Speed Safety Camera Bill Stalls In Minnesota Legislature

June 27, 2023 0 By JohnValbyNation

ST. PAUL, MN — More than 15 years after the Minnesota Supreme Court put the kibosh on Minneapolis’ “photo cop” program, the technology might be making a comeback. But not this session.

A bill introduced in the Minnesota Legislature in February — which would legalize the technology — has stalled without a hearing in the House and Senate transportation committees.

Rep. Steve Elkins, one of the authors of HF 2098, told Patch Wednesday that he expects the bill to receive a hearing next year.

Find out what's happening in Saint Paulwith free, real-time updates from Patch.

Contrary to common belief, the state Supreme Court has never said that traffic enforcement cameras are unconstitutional. It did rule in 2007, however, that Minneapolis’ photo cop ordinance violated a Minnesota law requiring all traffic regulations to be uniform across the state.

But legislation passed at the state level wouldn’t have that problem.

Find out what's happening in Saint Paulwith free, real-time updates from Patch.

Under HF 2098, the owner or lessee of a vehicle that is caught going above the speed limit by a camera system is guilty of a petty misdemeanor and must pay a fine of up to $80.

Exceptions include if the vehicle was stolen at the time of the violation. Police cars, fire trucks, ambulances, and other authorized emergency vehicles are exempted if they are “in the performance of official duties at the time of the violation.”

The legislation was put forward after both the city of Minneapolis and the Minnesota Department of Transportation showed renewed interest in traffic-enforcement cameras.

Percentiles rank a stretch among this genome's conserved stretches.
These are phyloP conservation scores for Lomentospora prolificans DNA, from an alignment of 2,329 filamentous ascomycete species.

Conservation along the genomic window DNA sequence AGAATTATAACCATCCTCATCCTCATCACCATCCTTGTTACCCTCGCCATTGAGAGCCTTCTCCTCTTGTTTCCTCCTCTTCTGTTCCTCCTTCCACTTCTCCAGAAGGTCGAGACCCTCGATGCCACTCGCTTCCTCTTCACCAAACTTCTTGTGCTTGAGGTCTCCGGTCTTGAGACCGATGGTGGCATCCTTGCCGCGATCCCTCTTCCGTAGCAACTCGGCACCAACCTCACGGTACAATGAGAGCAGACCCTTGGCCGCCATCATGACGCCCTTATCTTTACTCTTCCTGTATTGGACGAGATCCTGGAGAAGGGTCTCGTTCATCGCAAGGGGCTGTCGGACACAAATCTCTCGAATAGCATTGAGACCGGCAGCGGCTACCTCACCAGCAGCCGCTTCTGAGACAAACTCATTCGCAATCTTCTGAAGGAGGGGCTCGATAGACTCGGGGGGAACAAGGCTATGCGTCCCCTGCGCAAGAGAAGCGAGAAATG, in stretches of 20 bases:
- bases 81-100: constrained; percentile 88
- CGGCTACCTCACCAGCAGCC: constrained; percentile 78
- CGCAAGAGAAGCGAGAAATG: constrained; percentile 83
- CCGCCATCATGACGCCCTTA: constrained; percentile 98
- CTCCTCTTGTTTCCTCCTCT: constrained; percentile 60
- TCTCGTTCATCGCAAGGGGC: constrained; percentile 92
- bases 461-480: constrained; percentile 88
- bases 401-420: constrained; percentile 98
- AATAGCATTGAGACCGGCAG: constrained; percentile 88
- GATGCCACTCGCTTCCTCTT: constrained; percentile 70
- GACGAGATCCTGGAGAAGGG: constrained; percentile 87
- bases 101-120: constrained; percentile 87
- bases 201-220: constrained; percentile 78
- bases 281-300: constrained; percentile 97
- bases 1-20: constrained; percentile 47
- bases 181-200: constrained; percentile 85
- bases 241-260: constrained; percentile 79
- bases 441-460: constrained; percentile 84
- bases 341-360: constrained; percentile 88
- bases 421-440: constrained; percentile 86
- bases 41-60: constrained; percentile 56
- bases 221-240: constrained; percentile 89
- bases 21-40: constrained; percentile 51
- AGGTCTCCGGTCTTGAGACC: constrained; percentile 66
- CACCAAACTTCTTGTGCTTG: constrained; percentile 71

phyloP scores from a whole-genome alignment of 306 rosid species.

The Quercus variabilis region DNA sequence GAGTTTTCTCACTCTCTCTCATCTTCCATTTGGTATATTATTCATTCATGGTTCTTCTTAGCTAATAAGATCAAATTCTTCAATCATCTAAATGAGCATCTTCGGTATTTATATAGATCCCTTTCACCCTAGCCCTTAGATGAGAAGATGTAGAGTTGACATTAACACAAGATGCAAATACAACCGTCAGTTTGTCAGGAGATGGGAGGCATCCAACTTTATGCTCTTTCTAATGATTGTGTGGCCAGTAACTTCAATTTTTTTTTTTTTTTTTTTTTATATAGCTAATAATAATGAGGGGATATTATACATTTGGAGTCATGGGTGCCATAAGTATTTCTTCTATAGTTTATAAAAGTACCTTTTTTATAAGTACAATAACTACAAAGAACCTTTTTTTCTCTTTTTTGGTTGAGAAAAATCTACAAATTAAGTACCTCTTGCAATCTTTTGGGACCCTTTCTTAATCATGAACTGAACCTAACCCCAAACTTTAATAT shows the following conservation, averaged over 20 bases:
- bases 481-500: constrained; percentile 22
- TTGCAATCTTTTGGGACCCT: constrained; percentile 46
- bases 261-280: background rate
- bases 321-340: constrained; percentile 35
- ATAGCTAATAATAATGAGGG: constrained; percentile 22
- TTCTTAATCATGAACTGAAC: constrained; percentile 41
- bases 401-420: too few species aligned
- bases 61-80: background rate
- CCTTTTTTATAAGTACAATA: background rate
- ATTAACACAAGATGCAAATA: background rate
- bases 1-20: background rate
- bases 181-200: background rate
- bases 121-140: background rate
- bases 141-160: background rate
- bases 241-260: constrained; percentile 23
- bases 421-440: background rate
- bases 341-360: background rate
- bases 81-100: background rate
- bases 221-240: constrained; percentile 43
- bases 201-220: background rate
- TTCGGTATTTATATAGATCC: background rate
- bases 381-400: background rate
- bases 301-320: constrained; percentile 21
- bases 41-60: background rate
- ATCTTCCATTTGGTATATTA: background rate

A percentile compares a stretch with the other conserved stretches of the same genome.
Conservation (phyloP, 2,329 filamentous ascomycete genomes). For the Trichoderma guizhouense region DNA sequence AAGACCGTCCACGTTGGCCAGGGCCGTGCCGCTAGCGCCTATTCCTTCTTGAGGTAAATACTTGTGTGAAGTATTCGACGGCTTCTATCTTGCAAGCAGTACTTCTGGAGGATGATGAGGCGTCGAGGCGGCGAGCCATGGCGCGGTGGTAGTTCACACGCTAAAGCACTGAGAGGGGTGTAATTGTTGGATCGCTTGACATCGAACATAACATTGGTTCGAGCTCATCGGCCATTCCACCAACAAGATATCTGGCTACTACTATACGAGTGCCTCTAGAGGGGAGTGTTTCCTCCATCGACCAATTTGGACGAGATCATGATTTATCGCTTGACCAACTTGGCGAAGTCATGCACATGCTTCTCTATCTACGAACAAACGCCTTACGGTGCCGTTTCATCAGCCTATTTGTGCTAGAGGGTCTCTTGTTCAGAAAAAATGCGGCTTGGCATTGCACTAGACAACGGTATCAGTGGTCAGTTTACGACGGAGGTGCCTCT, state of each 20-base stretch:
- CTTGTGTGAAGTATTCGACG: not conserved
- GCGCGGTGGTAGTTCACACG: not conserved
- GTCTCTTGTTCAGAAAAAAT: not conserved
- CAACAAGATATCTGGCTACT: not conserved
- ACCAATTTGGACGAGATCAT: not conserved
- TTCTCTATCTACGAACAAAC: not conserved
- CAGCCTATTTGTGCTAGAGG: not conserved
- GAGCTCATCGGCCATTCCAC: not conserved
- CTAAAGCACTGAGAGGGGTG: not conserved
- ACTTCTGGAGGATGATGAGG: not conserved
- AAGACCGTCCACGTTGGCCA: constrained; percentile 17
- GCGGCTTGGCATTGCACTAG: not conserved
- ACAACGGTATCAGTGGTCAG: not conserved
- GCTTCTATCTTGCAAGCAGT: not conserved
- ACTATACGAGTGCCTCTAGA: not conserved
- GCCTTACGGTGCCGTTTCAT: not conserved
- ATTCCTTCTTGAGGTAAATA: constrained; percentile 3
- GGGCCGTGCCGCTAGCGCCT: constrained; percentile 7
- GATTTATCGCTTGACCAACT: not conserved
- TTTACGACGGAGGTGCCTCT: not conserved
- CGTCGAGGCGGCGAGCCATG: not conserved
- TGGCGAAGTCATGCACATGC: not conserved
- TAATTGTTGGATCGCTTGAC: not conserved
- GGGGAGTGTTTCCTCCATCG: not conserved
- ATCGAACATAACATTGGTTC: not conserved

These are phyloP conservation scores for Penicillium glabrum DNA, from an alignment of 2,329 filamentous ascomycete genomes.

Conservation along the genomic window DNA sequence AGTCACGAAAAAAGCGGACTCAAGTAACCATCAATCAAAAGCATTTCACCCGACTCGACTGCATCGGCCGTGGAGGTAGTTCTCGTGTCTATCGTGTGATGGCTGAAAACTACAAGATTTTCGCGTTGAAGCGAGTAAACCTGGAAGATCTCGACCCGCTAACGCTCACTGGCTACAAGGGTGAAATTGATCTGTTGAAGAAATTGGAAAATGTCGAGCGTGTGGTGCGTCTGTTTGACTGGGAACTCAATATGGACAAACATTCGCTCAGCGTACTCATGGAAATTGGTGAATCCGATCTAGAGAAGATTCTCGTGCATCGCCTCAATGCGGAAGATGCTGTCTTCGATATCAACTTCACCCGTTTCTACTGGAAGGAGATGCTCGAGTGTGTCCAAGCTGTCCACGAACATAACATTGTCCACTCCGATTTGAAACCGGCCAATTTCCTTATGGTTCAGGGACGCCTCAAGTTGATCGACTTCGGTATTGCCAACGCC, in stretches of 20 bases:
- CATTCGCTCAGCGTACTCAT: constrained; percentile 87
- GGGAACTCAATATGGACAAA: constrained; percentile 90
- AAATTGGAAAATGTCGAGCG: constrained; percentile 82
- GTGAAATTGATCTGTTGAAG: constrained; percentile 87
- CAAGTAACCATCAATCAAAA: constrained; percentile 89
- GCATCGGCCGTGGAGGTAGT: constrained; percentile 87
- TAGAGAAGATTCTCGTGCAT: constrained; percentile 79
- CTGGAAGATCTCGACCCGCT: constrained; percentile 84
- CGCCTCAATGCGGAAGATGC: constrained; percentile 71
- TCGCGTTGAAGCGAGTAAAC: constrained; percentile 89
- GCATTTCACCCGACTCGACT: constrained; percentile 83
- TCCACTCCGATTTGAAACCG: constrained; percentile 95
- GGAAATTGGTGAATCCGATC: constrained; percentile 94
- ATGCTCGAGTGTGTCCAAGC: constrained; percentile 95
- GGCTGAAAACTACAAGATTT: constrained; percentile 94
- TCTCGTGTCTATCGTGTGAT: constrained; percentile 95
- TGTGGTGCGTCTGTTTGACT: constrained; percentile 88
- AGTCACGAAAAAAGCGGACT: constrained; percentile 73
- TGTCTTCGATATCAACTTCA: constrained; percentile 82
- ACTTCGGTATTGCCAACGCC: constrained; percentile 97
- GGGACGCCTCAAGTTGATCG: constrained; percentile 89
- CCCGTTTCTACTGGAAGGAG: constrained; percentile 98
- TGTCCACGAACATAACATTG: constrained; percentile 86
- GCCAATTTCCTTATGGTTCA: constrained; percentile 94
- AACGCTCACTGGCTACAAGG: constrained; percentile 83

Why speed safety cameras?

A 2022 MnDOT report found that crashes in work zones are increasing statewide, and “simply lowering the posted speeds will not change driver behavior, because drivers will reduce speeds only if they perceive a need to do so.”

Between 2018 and 2020, Minnesota recorded 7,403 work zone crashes. Of those, 122 of the crashes caused a death or a serious injury to either a worker, driver, or someone else, authorities said.

And Minneapolis officials say that between 2017 and 2021, an average of 150 people each year suffered life-changing injuries or were killed in traffic crashes on the city’s streets. In 2021, speeding was a factor in 65 percent of fatal crashes, according to officials.

The Federal Highway Administration says speed cameras can reduce injury crashes by up to 47 percent on busy streets. The National Highway Traffic Safety Administration gives automated enforcement its highest effectiveness rating.

Speed cameras also eliminate the need for “officer interaction,” a Minneapolis report noted. The city said it will prioritize equity and privacy in any speed camera program it implements.

Minneapolis was involved in crafting HF4242 last session, a bill the city said “includes best practices to protect privacy, ensure fairness, and support equity.”

The bill did not pass, “but did have a positive House committee hearing.” The measure faces better odds this session, with Democrats on board and in full control of the Minnesota Legislature.

Nineteen states and Washington D.C. use cameras to reduce speeding. The technology is deployed through:

Critics of camera enforcement technology cite privacy concerns, particularly around the photographs taken for evidence. Opponents also say the cameras can cause people to suddenly slam on the brakes when they spot one at an intersection, potentially causing a crash.

Click Here: west tigers rugby league jersey

Get more local news delivered straight to your inbox. Sign up for free Patch newsletters and alerts.